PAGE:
Insurers could play a key role in lowering prescription drug costs, but various state and federal regulations stand in the way, according to a Health Affairs Blog post.
Insurers “are the only parties in the healthcare system who have both the means and the incentive to counter drug firms’ pricing power,” according to Emory University health economist David Howard. But, Howard writes, a host of policies tie insurers’ hands in the name of facilitating patient access.
In New York, for example, the state attorney general threatened to sue seven insurers for requiring prior authorization for hepatitis C drugs that cost nearly $100,000 per patient. But internal documents from the drugmaker showed that the company might have set prices even higher if it weren’t worried about insurers’ prior authorization requirements, Howard writes.
He also noted that Medicare Part B pays doctors higher reimbursements when they administer more expensive drugs such as chemotherapy treatments in their offices. That makes little sense, Howard arges, because administrative costs are the same regardless of the drug cost. But Congress--and a pharma company-led lobbying campaign--opposed a Centers for Medicare & Medicaid Services proposal that would pay doctors half or less of the typical 6 percent markup over the drug’s price, plus a small daily reimbursement.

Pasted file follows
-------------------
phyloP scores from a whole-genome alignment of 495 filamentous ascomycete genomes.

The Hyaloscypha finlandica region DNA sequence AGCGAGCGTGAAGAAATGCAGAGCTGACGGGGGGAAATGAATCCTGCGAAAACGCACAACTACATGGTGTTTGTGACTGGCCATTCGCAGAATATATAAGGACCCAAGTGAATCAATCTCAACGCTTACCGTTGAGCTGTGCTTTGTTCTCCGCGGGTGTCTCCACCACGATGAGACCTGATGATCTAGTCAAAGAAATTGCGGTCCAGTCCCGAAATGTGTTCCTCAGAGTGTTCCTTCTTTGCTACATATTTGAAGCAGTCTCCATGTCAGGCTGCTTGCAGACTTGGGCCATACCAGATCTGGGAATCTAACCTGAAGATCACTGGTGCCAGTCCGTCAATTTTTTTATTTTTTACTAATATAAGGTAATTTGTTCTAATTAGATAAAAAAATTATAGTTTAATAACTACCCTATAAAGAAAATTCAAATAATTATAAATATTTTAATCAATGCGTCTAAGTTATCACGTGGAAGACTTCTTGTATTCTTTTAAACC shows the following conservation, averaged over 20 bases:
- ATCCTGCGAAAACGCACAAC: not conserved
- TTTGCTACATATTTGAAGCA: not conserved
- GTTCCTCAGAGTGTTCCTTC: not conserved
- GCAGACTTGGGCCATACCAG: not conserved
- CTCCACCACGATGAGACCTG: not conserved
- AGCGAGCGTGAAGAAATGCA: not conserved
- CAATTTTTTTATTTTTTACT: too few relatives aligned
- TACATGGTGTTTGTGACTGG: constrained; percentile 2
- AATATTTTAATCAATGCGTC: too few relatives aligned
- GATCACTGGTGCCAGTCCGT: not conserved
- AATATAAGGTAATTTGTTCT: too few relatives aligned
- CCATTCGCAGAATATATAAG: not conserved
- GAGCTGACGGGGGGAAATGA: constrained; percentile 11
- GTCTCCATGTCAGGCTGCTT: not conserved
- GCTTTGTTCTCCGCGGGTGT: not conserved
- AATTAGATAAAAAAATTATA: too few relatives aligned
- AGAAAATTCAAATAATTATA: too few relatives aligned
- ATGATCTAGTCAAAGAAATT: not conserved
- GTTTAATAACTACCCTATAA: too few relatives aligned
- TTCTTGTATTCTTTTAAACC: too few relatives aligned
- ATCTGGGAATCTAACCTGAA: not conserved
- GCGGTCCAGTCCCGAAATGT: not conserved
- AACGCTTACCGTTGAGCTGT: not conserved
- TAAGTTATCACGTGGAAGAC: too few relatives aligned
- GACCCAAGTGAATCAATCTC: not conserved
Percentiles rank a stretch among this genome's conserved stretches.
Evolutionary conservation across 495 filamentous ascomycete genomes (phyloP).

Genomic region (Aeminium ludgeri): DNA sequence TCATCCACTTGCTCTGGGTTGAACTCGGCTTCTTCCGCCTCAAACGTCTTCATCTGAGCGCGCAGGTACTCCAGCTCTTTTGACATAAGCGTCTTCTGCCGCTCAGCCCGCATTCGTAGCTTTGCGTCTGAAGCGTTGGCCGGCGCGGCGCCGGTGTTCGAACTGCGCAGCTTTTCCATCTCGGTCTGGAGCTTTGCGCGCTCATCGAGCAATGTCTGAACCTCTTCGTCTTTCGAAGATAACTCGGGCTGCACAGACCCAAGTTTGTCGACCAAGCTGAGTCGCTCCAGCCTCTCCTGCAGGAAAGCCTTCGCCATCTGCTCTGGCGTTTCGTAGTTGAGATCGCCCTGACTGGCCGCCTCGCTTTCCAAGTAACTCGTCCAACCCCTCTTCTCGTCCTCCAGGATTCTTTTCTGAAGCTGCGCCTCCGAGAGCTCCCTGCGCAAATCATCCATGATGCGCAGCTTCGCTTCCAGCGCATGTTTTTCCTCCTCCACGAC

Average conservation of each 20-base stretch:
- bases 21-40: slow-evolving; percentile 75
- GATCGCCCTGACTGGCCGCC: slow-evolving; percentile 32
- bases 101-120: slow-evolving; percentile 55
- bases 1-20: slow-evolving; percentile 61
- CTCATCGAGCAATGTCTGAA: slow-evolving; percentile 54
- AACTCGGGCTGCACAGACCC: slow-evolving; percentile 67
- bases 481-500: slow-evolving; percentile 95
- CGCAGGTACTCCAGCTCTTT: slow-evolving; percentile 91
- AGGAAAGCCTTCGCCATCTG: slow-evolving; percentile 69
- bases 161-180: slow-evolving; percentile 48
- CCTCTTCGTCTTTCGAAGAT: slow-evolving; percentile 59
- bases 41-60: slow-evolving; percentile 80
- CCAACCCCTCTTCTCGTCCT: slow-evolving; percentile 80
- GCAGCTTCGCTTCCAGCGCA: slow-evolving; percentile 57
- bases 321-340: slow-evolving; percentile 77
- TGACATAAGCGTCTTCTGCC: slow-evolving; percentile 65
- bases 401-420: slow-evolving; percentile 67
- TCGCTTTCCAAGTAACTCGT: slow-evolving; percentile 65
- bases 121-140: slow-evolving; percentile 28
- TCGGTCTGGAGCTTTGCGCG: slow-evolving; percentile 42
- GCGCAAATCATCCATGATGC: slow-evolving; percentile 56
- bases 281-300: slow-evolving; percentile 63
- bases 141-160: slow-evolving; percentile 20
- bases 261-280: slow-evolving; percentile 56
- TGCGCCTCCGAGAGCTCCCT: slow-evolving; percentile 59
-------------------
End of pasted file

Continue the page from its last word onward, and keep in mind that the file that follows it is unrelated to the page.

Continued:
State laws that cap patients’ out-of-pocket spending undermine insurers’ formulary tiering tools because they make the demand for drugs less responsive to price, Howard adds. Drug companies know that they can increase prices beyond the level of the cap without reducing demand among individuals who have insurance coverage.
- read the blog post